Given in memory

These two eighteenth-century flagons are designed to hold wine for the communion service. They are also one, lasting, part of a family’s efforts to preserve the memories of the deceased. Both were given to the church of St Mary’s Castlegate in York in 1724. The inscription on one flagon reveals that it was given by John Hutton ‘in memory of Barbara his Wife daughter to Thomas Barker Esq., obijt [who died] December the 14th 1723’, and the other simply states that it was given ‘in memory of Eliz. Daughter of Thomas Barker Esq. Obijt February the 4th 1717’. The two thus seem to have been given as a set in memory of two sisters. Such contributions of church silver in the name of the dead is a practice which stretches well into the medieval past, when such inscriptions often explicitly solicited prayers for the soul of the deceased. Protestants denied the utility of such prayer but across the centuries other, shared impulses continued to motivate this form of commemoration: a desire to contribute to the church community, and a need to ensure the continued presence of the names and thus memories of loved ones long after they had departed.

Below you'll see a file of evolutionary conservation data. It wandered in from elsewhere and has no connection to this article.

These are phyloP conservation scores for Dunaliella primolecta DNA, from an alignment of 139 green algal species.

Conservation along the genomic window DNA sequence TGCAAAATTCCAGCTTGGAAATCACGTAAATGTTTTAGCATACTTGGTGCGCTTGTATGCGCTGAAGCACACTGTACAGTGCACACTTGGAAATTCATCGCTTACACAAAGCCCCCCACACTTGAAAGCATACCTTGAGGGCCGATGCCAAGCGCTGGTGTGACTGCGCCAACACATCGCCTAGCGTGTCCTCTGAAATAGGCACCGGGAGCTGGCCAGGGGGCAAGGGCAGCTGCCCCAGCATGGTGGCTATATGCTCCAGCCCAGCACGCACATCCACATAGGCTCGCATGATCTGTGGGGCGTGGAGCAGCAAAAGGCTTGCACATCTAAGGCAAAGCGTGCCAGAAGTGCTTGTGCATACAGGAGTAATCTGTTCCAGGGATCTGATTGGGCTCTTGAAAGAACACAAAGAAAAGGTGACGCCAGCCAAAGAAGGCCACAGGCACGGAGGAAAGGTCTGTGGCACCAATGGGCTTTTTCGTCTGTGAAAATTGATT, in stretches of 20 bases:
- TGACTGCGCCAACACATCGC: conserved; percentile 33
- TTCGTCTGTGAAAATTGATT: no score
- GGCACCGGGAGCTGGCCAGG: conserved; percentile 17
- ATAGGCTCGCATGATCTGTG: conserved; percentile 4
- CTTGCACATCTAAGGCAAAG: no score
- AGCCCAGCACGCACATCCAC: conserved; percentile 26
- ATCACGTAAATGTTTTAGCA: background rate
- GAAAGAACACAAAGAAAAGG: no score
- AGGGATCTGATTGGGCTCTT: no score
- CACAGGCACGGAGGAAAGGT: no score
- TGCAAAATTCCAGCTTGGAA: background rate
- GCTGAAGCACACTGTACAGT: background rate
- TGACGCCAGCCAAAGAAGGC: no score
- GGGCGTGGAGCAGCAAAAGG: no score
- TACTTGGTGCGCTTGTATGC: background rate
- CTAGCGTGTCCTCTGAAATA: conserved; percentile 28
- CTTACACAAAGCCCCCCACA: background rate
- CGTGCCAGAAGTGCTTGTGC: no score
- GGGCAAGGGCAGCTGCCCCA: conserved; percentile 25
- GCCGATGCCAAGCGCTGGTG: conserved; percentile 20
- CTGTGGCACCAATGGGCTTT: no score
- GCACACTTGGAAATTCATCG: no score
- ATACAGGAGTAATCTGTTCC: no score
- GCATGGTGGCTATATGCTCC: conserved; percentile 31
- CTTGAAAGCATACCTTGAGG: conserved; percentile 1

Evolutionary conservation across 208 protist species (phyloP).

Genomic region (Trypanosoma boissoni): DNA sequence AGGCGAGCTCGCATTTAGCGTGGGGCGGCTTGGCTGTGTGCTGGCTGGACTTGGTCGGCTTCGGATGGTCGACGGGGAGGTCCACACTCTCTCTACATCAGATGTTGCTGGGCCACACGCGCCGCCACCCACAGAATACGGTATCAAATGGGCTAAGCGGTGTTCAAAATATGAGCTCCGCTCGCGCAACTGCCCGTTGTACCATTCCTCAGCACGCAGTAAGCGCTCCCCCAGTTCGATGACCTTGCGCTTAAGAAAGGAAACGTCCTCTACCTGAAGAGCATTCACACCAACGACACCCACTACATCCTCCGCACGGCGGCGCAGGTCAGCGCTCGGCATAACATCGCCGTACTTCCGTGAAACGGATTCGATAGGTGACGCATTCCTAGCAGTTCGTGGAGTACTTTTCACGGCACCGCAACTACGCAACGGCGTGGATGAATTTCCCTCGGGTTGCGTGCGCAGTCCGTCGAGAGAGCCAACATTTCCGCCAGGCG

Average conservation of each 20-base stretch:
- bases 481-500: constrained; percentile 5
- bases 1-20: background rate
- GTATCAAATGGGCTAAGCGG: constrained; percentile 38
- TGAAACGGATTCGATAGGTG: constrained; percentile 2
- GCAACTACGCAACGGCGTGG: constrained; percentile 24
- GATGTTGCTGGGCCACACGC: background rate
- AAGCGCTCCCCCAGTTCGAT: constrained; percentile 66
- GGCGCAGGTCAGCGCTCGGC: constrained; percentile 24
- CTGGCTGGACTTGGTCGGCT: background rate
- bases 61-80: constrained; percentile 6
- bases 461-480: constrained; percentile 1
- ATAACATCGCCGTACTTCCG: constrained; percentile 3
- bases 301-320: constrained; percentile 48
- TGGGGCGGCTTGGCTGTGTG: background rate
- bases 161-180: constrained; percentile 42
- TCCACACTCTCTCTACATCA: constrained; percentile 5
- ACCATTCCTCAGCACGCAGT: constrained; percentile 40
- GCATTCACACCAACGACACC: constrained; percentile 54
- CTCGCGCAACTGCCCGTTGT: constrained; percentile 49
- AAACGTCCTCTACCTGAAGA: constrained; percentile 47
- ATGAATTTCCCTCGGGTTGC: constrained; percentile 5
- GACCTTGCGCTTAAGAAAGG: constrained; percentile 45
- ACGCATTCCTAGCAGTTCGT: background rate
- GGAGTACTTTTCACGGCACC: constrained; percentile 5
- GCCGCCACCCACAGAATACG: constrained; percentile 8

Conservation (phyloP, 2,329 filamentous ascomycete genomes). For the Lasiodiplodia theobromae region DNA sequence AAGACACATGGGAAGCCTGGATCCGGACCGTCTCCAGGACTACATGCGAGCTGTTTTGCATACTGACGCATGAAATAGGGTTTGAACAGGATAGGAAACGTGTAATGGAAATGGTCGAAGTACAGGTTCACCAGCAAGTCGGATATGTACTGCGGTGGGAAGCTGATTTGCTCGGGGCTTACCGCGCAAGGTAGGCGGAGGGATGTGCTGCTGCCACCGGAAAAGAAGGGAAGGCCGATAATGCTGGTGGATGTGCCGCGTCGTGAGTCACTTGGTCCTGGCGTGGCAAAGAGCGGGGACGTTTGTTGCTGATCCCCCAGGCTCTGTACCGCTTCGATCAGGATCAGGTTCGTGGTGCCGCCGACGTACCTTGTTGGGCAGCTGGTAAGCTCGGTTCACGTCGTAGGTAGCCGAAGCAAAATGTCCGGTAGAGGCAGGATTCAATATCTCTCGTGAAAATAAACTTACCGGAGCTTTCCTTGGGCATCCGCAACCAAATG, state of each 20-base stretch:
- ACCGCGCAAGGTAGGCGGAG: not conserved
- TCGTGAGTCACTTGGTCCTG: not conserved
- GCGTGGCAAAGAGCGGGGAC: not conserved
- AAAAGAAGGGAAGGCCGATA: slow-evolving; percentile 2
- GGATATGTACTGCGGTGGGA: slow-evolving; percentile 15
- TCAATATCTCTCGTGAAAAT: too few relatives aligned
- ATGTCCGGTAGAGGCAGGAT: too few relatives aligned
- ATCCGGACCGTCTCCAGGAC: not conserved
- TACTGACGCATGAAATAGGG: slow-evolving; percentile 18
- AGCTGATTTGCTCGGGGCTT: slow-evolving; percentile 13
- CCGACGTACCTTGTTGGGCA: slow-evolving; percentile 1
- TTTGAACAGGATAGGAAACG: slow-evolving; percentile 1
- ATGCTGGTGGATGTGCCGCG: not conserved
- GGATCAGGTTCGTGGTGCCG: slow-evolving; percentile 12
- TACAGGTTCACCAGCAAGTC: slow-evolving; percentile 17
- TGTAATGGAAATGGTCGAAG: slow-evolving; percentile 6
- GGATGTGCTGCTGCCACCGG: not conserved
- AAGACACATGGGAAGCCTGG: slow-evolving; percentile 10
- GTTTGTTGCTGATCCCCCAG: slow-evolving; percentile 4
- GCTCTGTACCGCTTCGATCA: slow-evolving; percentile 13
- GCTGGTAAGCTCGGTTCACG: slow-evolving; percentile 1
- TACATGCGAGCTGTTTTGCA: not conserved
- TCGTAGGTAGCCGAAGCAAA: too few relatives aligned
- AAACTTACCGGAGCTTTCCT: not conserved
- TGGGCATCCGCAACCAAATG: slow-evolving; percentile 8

Two flagons, 1724, silver.

YML: (Museum) 8.3

Further Reading

Robert Whiting, The Reformation of the English Parish Church (Cambridge, 2010), ch. 4.

For another example of this kind of early modern commemorative church silver see the chalice and paten given by the seventeenth-century clergyman and author Daniel Featley in memory of his wife Joyce, now held at the V&A:

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